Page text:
My Day by Eleanor Roosevelt

Text Size: Small Text Normal Text Large Text Larger Text

WASHINGTON, Monday—I arrived in Washington last evening about 7:30, to find that the President was able to stay on the "Potomac" until this morning. I spent the evening straightening out the various things which had accumulated on my desk. Today is comparatively free. Breakfast on the porch was really delightful and leisurely.

I was interested to see that Miss Gizelle Shaw of Buenos Aires, speaking to the Eastern Regional Conference of the National Woman's Party, remarked that South America was not flattered to have Mr. Douglas Fairbanks, Jr., as an envoy from this country.

I think Miss Shaw must have made this statement under a misapprehension, for Mr. Fairbanks went only as an ambassador of goodwill to study the particular subject of the movie industry as it affects our relationship with our South American neighbors. He is extremely well fitted to make this study and, on returning, to put his findings before his own industry.

Miss Shaw makes the suggestion that South America would have been more flattered had we sent a scientist or an educator. I think again, she perhaps does not quite know the scope of the program being carried out under the Department of State and Mr. Nelson Rockefeller.

In some cases one wonders if, perhaps, too many people in different fields of endeavor are not flooding the South American countries today in their search for knowledge and their desire to bring a better understanding to this country of our neighbors to the south.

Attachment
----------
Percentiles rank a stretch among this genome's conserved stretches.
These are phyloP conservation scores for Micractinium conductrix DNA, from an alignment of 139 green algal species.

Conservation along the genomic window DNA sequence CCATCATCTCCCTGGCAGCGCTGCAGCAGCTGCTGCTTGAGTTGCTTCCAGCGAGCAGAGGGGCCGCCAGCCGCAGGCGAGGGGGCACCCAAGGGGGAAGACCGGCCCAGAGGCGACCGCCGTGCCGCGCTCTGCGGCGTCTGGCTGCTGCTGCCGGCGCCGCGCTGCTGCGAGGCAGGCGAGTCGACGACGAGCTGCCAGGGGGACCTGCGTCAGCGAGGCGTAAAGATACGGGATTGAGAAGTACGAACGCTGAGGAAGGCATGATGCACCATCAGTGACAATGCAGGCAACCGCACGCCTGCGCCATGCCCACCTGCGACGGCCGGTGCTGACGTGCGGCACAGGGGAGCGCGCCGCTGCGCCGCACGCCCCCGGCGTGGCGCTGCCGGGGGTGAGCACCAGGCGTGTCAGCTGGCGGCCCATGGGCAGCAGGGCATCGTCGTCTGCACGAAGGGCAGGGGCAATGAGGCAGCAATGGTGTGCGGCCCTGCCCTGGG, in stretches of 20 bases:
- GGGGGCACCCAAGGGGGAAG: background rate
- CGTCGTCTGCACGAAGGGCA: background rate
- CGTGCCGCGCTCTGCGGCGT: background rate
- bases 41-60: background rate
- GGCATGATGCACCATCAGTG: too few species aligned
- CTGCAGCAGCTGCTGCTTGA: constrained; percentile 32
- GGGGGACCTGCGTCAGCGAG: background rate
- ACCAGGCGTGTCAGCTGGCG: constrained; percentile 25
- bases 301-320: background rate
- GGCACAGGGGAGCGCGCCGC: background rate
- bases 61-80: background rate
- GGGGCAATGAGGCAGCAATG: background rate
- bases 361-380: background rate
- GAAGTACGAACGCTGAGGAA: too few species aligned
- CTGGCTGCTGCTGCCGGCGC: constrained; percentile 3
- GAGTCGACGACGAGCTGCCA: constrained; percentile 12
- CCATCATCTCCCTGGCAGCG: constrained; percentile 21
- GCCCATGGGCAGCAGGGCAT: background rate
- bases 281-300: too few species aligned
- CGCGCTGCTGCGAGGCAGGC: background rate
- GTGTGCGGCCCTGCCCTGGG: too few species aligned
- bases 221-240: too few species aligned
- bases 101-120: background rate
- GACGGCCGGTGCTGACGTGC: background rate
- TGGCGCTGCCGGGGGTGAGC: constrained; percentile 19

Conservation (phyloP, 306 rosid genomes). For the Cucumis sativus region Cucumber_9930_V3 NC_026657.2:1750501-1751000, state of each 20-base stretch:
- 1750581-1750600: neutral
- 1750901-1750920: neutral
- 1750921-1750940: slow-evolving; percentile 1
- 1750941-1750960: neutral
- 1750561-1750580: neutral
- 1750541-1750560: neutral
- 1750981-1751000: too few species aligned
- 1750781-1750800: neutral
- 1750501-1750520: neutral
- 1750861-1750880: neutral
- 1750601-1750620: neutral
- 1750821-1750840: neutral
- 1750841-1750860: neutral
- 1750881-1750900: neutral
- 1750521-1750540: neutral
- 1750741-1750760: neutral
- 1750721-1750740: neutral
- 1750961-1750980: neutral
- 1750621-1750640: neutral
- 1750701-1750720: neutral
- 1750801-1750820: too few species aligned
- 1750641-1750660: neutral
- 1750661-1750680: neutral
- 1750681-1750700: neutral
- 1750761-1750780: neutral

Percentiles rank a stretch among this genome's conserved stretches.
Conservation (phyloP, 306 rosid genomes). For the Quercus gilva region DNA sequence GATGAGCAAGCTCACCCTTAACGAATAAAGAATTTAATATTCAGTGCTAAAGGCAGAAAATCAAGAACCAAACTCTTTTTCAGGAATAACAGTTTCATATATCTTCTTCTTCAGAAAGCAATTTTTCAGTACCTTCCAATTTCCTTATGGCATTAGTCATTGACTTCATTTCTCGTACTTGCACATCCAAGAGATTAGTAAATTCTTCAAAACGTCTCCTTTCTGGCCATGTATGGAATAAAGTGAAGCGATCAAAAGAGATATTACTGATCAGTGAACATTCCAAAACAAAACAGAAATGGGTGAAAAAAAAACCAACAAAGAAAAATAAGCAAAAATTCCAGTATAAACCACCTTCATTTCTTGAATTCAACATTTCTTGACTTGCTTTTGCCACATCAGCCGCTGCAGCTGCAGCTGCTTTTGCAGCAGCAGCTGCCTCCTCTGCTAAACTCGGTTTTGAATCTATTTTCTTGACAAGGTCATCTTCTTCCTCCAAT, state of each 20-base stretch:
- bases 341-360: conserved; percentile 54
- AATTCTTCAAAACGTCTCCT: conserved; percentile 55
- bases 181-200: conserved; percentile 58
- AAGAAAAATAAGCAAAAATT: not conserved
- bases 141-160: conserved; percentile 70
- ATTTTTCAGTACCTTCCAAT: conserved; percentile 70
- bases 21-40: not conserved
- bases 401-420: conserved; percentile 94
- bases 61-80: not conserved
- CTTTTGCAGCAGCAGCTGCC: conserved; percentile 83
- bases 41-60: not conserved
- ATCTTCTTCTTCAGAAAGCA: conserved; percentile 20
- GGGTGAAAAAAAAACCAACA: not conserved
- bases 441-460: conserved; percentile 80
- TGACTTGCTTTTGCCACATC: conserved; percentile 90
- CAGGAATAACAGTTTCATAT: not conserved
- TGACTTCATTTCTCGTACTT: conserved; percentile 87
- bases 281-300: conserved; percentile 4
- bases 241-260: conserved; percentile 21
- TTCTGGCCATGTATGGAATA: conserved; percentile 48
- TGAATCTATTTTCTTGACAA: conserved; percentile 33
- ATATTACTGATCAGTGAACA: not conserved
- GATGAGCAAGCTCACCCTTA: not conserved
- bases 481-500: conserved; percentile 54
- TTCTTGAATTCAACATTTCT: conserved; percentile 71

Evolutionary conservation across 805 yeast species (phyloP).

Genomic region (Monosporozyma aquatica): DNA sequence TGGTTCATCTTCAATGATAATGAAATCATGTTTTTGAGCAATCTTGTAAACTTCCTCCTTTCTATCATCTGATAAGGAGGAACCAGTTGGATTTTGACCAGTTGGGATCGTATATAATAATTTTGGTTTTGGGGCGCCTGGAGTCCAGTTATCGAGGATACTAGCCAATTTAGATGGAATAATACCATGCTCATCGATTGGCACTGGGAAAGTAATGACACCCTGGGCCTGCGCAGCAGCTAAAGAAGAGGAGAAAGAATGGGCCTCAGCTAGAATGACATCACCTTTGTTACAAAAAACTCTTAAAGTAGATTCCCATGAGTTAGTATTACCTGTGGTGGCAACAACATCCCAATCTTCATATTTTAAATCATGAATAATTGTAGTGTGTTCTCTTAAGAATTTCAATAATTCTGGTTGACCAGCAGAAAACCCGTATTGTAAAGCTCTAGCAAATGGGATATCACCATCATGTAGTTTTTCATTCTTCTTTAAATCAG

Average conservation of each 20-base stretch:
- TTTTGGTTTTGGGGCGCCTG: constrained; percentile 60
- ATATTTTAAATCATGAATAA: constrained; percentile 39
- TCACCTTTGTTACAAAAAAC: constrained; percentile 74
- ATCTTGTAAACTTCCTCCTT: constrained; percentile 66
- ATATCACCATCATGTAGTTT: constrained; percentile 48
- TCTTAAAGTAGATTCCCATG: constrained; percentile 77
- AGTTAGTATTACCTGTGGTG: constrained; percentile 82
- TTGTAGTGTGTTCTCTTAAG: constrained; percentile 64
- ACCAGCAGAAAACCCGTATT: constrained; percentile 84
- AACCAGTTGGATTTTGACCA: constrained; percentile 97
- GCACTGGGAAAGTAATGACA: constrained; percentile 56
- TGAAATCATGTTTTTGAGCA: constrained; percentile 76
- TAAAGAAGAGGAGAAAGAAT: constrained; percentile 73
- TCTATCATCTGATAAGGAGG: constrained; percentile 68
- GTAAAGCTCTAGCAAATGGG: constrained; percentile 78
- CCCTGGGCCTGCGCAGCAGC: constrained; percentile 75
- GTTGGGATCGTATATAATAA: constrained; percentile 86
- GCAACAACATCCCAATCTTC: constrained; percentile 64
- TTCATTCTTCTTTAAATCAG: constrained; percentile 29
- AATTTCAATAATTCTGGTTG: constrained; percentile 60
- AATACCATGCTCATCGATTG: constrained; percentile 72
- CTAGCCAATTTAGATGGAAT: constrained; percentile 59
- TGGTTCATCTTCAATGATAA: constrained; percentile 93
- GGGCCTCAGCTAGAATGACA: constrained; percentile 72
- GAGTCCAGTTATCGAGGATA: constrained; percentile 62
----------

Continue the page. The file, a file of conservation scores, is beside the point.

I was particularly impressed in St. Paul, Minn., by the panel on hemisphere defense conducted under Miss Josephine Schain's leadership. Madame Graciela Mandujano, whom the Business and Professional Women's clubs are sponsoring on a lecture trip in the United States, did a magnificent job, both as a member of the panel and as a speaker at the luncheon. Her approach was so charming and simple that everyone was interested in her presentation of rural conditions in Chile, and I was really thrilled to see the interest of the women in St. Paul in all she had to tell them.

We have some young guests in the house, for three of the Hopkins children are here just now. It is nice to know that the weather is not going to make life out of doors impossible for them.

Yesterday I finished a little book of stories about "Mr. Chips" that Mr. James Hilton gave me. He is the hero of the book published in this country called: "Good Bye Mr. Chips" by James Hilton. This book I just read has never been published here, but I think it should be, for there are many things in Mr. Chips' philosophy which would be of value, not only to schoolmasters, but to us all. One quotation we can remember with profit:

"One of the lovely joys of growing old was to add to this list of trivial things one didn't care about, so one had more time to care about the things that are not trivial."